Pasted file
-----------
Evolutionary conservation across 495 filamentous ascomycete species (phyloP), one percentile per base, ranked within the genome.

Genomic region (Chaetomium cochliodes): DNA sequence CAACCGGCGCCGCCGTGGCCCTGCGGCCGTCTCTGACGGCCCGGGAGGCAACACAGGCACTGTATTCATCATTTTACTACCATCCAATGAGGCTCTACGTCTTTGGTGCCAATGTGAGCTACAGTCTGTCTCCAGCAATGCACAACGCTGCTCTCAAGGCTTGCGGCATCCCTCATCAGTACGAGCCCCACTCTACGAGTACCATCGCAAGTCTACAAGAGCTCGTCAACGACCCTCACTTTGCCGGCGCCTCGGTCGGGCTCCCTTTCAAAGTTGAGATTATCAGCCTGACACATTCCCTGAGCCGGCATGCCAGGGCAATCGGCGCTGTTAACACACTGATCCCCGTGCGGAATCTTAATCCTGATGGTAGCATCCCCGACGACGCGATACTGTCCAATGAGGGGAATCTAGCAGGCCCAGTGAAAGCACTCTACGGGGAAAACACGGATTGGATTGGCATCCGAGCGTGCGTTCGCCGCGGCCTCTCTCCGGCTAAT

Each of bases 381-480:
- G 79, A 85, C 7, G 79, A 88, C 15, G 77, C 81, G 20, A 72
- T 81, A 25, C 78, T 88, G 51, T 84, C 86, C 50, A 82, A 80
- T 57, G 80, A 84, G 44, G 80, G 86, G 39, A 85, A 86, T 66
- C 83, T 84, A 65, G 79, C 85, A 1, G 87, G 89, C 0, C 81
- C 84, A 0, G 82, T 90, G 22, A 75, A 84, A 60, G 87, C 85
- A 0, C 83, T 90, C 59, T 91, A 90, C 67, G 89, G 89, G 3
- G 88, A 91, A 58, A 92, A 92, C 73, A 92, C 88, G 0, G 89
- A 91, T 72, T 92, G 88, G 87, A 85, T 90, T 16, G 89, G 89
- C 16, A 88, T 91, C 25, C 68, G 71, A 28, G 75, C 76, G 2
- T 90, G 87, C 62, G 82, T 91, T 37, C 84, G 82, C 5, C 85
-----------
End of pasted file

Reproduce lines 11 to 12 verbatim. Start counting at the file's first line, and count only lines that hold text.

- A 91, T 72, T 92, G 88, G 87, A 85, T 90, T 16, G 89, G 89
- C 16, A 88, T 91, C 25, C 68, G 71, A 28, G 75, C 76, G 2